ble number of good works would it produce in the world!
Will you remember, Sirs, that every Christian is a “temple of God!” It would be a service to Christianity, if this notion of Christianity were more frequently and clearly cultivated.
But certainly, there yet remains
every one of us to do, that the temple may be carried on to perfection, repaired, finished, purified, and the top stone of it laid, with shoutings of “Grace, Grace !" unto it.
As a branch of this piety, I will recommend a serious and fruitful improvement of the various dispensations which the Divine Providence obliges us to take notice. More particularly: Have you received any special blessings and mercies from the hand of a merciful God? You do not suitably express your thankfulness; you do not render again according to the benefit that is done unto
unless yourself to consider, 66 What shall I render unto the Lord ?" You should contrive some signal thing to be done on this occasion; some service to the kingdom of God, either within yourself, or among others, which may be a just confession and remembrance of what a gracious God has done for you. . This is what the “goodness of God leadeth you
I ask you, Sirs, How can a good voyage, or a good bargain, be made without some special returns of gratitude to God? I would now have a portion of your property made a thank-offering, by being set apart for pious uses.
Whole days of thanksgiving are to be kept, when the favours of God rise to a more observable height.
Christians of the finer mould keep their private ones, as well as bear part in the public ones.
One exercise for such a day is, to take a list of the more remarkable succours and bounties with which our God has comforted us : and then, to contrive some suitable acknowledgments of the glorious Lord, in endeavours to serve him, and this by way of gratitude for these undeserved comforts.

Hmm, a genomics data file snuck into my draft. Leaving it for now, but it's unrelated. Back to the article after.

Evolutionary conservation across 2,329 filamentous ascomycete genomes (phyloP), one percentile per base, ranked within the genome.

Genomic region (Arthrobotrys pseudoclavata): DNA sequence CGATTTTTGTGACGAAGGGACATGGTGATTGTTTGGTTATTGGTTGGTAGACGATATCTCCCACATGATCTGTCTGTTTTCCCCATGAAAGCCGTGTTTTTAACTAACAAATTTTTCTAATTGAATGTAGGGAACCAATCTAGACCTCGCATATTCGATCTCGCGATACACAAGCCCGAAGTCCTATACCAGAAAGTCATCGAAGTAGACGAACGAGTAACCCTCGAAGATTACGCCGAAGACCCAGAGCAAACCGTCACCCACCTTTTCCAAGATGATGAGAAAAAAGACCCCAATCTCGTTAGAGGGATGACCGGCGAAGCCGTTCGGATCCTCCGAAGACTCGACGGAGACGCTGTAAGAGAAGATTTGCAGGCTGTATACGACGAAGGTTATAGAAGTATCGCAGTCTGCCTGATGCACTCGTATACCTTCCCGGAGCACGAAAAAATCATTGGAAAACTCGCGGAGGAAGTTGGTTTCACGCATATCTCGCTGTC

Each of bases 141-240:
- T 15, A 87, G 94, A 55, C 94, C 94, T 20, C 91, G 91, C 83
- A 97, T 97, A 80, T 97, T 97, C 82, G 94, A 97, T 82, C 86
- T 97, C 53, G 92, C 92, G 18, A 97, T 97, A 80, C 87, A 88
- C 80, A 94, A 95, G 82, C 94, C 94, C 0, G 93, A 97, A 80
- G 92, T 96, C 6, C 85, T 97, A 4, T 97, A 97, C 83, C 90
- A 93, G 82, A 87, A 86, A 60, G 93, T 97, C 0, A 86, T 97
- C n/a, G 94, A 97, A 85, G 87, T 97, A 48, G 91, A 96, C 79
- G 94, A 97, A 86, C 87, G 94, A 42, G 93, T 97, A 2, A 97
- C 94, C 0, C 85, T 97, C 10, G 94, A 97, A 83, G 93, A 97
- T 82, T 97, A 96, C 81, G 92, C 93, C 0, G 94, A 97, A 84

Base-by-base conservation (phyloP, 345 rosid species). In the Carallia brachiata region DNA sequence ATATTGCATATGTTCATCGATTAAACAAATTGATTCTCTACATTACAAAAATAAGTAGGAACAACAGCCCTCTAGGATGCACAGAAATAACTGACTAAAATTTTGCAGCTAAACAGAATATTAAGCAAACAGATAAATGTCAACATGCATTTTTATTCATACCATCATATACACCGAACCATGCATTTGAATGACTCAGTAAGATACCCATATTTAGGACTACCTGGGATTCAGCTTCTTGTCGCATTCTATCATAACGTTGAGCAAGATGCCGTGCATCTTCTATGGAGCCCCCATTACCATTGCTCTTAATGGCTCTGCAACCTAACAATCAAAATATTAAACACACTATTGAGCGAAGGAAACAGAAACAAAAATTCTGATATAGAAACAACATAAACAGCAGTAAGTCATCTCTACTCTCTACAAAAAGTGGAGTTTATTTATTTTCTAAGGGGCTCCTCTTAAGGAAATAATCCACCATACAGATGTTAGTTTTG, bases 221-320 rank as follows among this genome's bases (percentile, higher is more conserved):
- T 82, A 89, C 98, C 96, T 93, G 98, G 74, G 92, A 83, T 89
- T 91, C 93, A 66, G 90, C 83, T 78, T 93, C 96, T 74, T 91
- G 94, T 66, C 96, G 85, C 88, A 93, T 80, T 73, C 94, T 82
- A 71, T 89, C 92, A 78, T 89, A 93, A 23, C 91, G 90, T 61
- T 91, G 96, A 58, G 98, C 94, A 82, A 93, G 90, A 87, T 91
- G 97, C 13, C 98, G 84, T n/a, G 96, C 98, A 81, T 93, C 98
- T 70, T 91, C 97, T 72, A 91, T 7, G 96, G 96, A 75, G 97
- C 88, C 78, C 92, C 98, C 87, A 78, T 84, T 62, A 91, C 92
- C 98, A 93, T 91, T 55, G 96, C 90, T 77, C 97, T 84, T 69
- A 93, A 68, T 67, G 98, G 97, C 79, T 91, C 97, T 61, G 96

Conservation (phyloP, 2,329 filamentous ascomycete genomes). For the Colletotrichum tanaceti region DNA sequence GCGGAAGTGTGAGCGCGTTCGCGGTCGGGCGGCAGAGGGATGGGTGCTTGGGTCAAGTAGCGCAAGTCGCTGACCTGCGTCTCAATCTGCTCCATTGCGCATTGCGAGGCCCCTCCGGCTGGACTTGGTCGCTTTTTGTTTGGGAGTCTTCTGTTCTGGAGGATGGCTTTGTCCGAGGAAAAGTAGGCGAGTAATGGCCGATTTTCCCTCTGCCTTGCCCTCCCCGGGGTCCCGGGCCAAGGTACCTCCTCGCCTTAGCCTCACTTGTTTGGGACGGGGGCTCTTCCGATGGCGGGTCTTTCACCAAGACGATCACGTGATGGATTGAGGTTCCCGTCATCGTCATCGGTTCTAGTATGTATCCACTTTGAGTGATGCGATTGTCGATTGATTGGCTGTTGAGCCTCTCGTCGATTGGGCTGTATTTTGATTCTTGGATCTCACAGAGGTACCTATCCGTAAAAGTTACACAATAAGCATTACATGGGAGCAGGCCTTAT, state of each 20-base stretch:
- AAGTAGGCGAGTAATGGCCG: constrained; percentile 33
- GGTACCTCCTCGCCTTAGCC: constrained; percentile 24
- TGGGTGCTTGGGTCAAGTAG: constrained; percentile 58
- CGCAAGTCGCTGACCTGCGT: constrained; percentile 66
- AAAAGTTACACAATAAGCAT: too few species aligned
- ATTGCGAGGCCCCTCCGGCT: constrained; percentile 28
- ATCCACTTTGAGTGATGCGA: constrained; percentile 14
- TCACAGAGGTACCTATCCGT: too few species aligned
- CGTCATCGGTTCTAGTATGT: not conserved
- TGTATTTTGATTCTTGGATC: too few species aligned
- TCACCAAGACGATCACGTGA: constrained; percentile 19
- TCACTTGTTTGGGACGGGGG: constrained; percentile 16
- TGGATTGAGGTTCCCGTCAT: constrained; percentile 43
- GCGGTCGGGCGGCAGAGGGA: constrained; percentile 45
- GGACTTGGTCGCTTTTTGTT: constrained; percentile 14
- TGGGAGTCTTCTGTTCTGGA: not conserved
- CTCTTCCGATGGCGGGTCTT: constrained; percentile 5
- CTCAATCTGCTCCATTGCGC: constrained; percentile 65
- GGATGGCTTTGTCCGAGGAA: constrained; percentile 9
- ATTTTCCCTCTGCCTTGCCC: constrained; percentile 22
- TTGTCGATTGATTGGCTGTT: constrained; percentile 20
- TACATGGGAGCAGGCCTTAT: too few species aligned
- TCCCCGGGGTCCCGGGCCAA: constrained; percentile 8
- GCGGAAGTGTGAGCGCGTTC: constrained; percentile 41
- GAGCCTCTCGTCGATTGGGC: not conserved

On the other hand; you meet with heavy and grievous afflictions. Truly, it is a pity to be at the trouble of suffering afflictions, and not get good by them. We get good by them, when they awaken us “ to do good;" I may say, never till then! When God is distributing sorrows to you, the sorrows still come upon some errands; the best
for find that they do not come in his anger, is to consider what the errands are. The advice is, that when any affliction comes upon you, you immediately consider, “ to what special act of repentance does this affliction call me?
What miscarriage does this affliction find in me, to be repented of?” And then, while the sense of the affliction is yet upon you, solicitously inquire, “ to what improvement in godliness and usefulness does this affliction call me?” Be more solicitous to gain this point than to get out of your affliction. O! the peace that will compose, possess, and ravish your minds, when your afflictions shall be found yielding the “fruits of righteousness.”
Luther did well to call afflictions “the theology of Christians." This may be a proper place to introduce one direction more. We are travelling